AdReaction, the largest ever study on multiscreen usage in 30 countries, shows that mobile is the new "first screen" and that marketers need to understand the behaviour around shifting, stacking and meshing to win the most precious of resources - people's attention.
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A typical multiscreen user consumes 7 hours of media per day, and for most countries across the study, smartphones are now the primary screen, taking up 2.5 hours of time daily.
Millward Brown's AdReaction has delivered insight and findings related to the opinions and perceptions of advertising, particularly digital formats, for more than 10 years. All fieldwork for the 2014 "Marketing in a Multiscreen World" was conducted via mobile by On Device Research.
- For 35% of screen time people are simultaneously watching TV and using a digital device
- 65% of screen time is shifting, which is the biggest multiscreen marketing opportunity (read the full report embedded below to find out what shifting, meshing and stacking are)
- TV is predominately a starting point and digital devices are used more to continue/complete tasks
- Receptivity is higher for TV than for ads on digital screens
- Smartphones and tablets account for 47% of media time but only 4% of media spend, this is expected to grow to 12% by 2016
Martin Ash of Millward Brown told The Guardian that the AdReaction report was design to understand consumers' motivations across different devices and understanding a bit more about the precise nature of second screen activity. The goal was to go behind the data stats and actually look at what was going on in the consumer's mind when they were shifting across devices.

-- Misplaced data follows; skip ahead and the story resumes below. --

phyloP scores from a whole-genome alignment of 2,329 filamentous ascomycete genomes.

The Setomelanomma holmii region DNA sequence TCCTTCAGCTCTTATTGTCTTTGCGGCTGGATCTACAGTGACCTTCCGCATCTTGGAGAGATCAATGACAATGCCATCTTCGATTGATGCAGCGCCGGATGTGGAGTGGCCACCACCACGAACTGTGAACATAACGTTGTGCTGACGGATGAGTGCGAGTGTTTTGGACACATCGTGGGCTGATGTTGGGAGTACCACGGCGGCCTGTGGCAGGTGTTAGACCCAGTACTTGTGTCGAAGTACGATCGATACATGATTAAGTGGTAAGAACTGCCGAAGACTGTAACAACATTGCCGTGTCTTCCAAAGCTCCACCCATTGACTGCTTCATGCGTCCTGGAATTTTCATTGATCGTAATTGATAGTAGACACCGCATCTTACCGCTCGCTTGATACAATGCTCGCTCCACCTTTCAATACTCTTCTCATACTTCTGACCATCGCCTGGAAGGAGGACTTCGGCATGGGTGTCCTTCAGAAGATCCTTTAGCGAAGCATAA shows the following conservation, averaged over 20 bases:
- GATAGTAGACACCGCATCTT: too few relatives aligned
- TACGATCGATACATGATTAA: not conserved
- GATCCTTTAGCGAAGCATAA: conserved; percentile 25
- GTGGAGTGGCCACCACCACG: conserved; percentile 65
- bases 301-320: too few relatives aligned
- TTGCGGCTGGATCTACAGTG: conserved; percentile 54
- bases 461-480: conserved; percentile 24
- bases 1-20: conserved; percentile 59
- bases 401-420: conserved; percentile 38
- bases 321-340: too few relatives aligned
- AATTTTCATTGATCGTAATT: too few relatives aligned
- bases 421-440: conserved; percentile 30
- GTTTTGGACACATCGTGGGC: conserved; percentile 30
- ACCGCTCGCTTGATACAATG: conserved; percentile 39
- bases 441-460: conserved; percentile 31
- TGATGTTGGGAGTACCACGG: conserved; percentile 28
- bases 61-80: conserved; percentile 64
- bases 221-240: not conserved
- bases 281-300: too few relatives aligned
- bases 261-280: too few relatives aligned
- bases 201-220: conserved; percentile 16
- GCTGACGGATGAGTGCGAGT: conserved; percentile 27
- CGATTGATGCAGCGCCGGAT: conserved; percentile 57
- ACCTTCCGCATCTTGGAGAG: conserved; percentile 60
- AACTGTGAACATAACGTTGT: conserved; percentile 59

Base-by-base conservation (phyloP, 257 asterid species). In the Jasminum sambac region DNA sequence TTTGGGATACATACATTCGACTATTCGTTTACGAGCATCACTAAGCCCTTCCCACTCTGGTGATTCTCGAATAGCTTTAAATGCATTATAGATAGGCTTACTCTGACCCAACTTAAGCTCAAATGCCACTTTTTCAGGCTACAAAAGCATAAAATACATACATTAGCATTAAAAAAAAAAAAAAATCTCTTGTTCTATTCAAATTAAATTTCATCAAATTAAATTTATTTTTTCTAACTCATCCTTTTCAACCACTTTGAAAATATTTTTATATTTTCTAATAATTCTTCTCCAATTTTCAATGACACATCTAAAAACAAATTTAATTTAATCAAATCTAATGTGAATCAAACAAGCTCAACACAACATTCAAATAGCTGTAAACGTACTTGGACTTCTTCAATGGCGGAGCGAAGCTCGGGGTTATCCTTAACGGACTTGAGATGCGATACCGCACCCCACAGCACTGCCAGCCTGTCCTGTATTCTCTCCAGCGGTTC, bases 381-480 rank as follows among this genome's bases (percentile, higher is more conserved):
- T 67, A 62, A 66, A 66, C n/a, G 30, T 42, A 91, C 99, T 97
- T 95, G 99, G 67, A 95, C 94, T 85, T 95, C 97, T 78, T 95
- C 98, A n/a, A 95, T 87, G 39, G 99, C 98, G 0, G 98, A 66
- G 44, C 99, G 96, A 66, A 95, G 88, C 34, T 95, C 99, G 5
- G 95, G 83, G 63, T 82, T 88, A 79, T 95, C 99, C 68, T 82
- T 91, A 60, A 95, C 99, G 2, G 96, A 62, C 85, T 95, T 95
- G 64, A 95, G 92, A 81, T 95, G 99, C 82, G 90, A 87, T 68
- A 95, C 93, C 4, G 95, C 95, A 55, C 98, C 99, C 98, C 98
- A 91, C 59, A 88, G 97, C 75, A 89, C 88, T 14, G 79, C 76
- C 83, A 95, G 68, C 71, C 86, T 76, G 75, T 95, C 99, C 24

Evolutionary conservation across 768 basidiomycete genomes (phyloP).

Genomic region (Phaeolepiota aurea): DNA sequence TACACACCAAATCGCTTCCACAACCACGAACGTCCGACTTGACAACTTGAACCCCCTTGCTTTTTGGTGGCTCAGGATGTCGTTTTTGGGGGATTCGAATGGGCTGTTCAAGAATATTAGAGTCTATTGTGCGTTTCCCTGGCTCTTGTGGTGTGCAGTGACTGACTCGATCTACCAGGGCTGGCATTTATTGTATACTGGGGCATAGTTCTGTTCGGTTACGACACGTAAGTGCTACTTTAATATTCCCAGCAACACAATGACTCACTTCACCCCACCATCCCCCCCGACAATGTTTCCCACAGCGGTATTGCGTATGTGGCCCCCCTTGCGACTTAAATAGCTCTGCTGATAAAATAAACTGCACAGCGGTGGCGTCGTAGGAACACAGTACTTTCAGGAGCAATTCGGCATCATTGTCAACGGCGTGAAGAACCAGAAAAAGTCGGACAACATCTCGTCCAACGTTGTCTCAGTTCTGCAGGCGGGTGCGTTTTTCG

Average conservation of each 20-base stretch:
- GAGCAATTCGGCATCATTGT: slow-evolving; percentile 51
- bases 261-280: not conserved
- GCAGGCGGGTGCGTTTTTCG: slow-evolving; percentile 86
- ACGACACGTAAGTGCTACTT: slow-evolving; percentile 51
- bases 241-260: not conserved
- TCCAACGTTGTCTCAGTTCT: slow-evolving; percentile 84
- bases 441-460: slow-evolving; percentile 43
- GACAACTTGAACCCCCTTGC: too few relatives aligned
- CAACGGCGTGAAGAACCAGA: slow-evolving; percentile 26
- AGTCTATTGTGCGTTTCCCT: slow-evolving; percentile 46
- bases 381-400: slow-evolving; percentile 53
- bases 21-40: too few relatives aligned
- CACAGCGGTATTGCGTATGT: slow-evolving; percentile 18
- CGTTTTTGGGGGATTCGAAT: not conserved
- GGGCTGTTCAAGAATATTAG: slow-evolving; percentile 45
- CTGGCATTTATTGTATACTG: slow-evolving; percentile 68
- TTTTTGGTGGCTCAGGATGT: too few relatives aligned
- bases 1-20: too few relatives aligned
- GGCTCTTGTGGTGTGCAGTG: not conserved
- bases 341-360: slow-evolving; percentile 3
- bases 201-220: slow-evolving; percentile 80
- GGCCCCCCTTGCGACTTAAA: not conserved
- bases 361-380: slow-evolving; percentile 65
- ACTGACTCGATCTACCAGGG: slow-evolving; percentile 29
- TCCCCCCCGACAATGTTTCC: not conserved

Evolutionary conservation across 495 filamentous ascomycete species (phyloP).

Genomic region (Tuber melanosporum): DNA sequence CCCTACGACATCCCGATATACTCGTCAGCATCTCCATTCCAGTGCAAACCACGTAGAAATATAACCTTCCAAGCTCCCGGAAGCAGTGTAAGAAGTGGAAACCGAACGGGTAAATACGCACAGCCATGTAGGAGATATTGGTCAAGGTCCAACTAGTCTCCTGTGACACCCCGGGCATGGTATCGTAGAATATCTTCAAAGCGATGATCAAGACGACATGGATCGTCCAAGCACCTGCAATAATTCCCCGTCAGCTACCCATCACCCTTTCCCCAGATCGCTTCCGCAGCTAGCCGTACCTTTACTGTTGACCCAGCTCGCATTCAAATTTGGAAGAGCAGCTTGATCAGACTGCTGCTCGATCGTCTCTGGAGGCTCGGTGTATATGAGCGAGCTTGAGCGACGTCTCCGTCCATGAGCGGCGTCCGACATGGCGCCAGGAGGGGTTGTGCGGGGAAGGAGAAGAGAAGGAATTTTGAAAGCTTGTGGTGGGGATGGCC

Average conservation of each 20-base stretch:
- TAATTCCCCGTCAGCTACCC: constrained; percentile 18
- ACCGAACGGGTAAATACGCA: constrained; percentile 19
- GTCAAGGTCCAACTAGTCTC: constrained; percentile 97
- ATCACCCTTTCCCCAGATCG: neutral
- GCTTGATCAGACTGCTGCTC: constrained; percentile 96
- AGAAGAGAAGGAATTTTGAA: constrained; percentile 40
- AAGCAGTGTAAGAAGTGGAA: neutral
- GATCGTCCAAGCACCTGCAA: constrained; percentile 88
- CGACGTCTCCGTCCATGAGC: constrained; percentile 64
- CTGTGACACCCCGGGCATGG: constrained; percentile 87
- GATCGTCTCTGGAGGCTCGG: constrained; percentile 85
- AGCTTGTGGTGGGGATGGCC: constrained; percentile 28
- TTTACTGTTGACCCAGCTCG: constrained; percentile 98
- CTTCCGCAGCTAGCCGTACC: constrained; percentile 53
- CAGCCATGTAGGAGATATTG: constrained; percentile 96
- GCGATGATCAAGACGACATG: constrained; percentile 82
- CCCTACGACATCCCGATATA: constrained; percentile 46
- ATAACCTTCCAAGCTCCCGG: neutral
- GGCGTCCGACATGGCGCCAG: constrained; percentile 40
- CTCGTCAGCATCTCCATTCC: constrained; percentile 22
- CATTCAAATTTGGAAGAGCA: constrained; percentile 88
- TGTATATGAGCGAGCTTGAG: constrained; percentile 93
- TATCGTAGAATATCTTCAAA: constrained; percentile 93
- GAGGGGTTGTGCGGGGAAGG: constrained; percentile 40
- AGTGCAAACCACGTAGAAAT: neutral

The challenge of 30 countries
From a fieldwork point of view the project came with its own set of unique challenges. Multi-country studies are the bread and butter for On Device Research but simultaneous research in 30 countries was a new one for the team.
African countries are the forerunners when it comes to accessing internet through the mobile phones, however, majority of the usage happens on feature phones. Smartphone usage in the upper age groups is significantly lower and to get reach respondents required some innovative approaches from the team.
In South Korea, where phablet (a cross between phone and a tablet) penetration is the highest in the world respondents sometimes seemed unsure whether they own a phone or a tablet creating an interesting challenge in the data analysis phase.
Finding solutions to problems and puzzles like these is what keeps us on our toes and helps to drive mobile market research as a methodology forward. Nothing like a happy client at the end of the project!
A recording of Duncan Southgate's presentation at the Changing Media Summit 2014 has been posted on The Guardian's site now: Duncan Southgate of Millward Brown on making sense of multiscreen – video